For constructive engagement to continue, however, the hardliners who want to prioritize exploiting instability in neighboring countries and propagating the Islamic Republic’s ideology—with whom Khamenei has an ideological affinity—must be counterbalanced by the pro-Rouhani coalition. There are three factors that could break up the President’s coalition: a domestic dispute over social issues or the economic windfalls of the post-sanctions era; GCC attempts at containment of Iran; and provocative actions from the U.S.
Pursuit of economic development is the primary issue uniting all the factions currently supporting Rouhani. If the President were to attempt to pursue substantive political reforms, he could lose the crucial support of some conservatives. At the same time, and although his approval rating stands at around 67 percent, Rouhani will feel pressure from the public to enact some change in the run-up to his 2017 re-election campaign. The President will also face the challenge of reforming the economy to make it more efficient and to attract foreign investment—a task likely to bring him into conflict with IRGC-affiliated companies that have done well due to lack of foreign competition as well as the quasi-private entities that control at least half of Iran’s GDP. Amidst the domestic infighting, it will be important to track the reaction of prominent conservative figures such as Larijani and Motahari. Their continued support for the president will indicate that he maintains a sufficient support base from among the various power networks.
The GCC’s overall reaction to Iran’s emergence from isolation is also likely to impact the factional balance within Iran. Attempts to contain the Islamic Republic could weaken the clout of Iranian politicians who advocate engagement. As the leading GCC power, Saudi Arabia’s actions will be influential. Officials in Riyadh are likely concerned that Iran will be able to entice other GCC countries with infrastructure development and technology cooperation agreements. Coinciding with Iran’s return from the cold, the kingdom is faced with the challenge of low oil prices and predictions that it will run out of financial reserves within five years. Iran, on the other hand, is better prepared to adapt to low prices because it has diversified away from oil to a greater extent. In the event of public agitation in response to austerity measures, the Saudi royal family could resort to painting Shi’ite protesters as agents of Iran in order to prevent Saudi Sunnis from joining them in the streets. Attacks on Saudi Shi’ites ultimately could force them, reluctantly, into Iran’s arms and would lead to a further deterioration in relations between Riyadh and Tehran. Meanwhile, Iraq could become another flashpoint, with the Saudis currently training upwards of 200,000 Saudi and allied forces to prepare for the possibility of clashes with Iranian-backed Iraqi militias.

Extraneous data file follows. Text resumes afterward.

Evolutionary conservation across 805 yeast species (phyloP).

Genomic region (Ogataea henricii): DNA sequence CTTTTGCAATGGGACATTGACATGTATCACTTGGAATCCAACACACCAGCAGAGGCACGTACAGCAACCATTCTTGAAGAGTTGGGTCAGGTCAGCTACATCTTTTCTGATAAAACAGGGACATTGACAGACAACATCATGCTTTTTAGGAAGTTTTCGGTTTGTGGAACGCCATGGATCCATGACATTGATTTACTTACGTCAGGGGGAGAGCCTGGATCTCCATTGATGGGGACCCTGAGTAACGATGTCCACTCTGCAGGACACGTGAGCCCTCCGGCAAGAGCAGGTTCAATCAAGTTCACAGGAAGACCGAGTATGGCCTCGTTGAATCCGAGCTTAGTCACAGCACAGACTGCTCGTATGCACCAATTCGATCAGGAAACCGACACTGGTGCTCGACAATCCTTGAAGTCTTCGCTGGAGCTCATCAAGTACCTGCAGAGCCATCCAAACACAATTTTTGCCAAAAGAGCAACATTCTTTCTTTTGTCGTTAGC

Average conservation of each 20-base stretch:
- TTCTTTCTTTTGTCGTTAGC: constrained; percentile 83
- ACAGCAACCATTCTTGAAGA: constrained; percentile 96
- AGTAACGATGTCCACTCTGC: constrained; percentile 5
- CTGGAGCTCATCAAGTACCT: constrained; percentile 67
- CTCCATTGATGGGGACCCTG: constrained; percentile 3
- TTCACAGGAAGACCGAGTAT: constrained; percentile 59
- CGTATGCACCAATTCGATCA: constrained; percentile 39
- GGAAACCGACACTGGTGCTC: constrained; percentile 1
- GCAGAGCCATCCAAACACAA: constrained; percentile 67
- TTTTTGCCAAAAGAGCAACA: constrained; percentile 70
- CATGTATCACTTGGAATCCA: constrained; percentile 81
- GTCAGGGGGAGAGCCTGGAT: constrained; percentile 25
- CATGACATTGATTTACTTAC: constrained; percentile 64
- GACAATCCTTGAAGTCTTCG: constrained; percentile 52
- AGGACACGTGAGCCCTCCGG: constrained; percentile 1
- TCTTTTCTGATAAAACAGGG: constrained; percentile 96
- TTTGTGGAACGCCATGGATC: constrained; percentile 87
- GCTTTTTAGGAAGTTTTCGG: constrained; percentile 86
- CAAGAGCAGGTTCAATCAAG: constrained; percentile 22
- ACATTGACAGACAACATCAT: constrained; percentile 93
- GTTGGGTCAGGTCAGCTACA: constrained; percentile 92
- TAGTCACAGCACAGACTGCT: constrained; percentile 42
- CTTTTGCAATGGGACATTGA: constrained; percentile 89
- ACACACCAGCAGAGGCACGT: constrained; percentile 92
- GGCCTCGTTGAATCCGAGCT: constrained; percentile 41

Among the remaining GCC nations, there will be varying positions on how to engage Iran, shaped largely by each country’s ability to act independently of Saudi Arabia, the nature of each government’s relationship with its own Shi’ite citizens, and the level of potential business with Iran. Bahrain, for instance, likely will move in lock-step with the Saudis due to Manama’s heavy security reliance on Riyadh. The Sunni government in Bahrain has a long history of tensions with the island kingdom’s Shi’ite-majority population, and has accused Shi’ite protesters of being Iranian agents. Moreover, Bahrain’s Al Khalifa rulers have not forgotten a 1981 coup attempt that was backed by Tehran.
On the other end of the spectrum lies the Sultanate of Oman which, of all the GCC countries, charts the most independent path from the Saudis. Muscat has maintained cordial relations with Tehran throughout the history of the Islamic Republic, and played an essential role in facilitating backchannel U.S.-Iran talks that eventually led to the nuclear deal. Oman has also signed a USD 60 billion agreement that will have Iran replace Saudi Arabia as its largest supplier of natural gas. The direction the UAE takes will also be important. Dubai stands to benefit as a reshipment hub for the rejuvenated Iranian market. Abu Dhabi, however, has historically taken a more hardline stance toward Iran.
Finally, U.S. actions will have an impact on the balance of power in Iran. If sanctions removal is slow and Iranians fail to reap much economic benefit from the nuclear deal in the near future, it could weaken Rouhani and his allies in the run-up to his reelection. Furthermore, the U.S. Congress is intent on passing new sanctions on Iran over missile tests and human rights, which could also strengthen the voice of hardliners in Tehran. At the same time, if Iran’s reemergence is too fast, it could prompt fears among GCC leaders, in turn pressuring the U.S. to double down on containment efforts.
In the end, Iran and Saudi Arabia will remain rivals. Their differences over the U.S. presence in the region, leadership of the Muslim world, and Iran’s anti-monarchy stance are irreconcilable. However, if both countries prioritize economic development over geopolitical confrontation, it would go a long way in helping to stabilize the region. Other GCC countries can play an important role in bridging this divide.
*Ali G. Scotten is a Truman National Security Fellow and founder of Scotten Consulting LLC, a company specializing in sociocultural and geopolitical analysis of the Middle East.
Source: Gulf State Analytics (@GulfStateAnalyt) originally published this article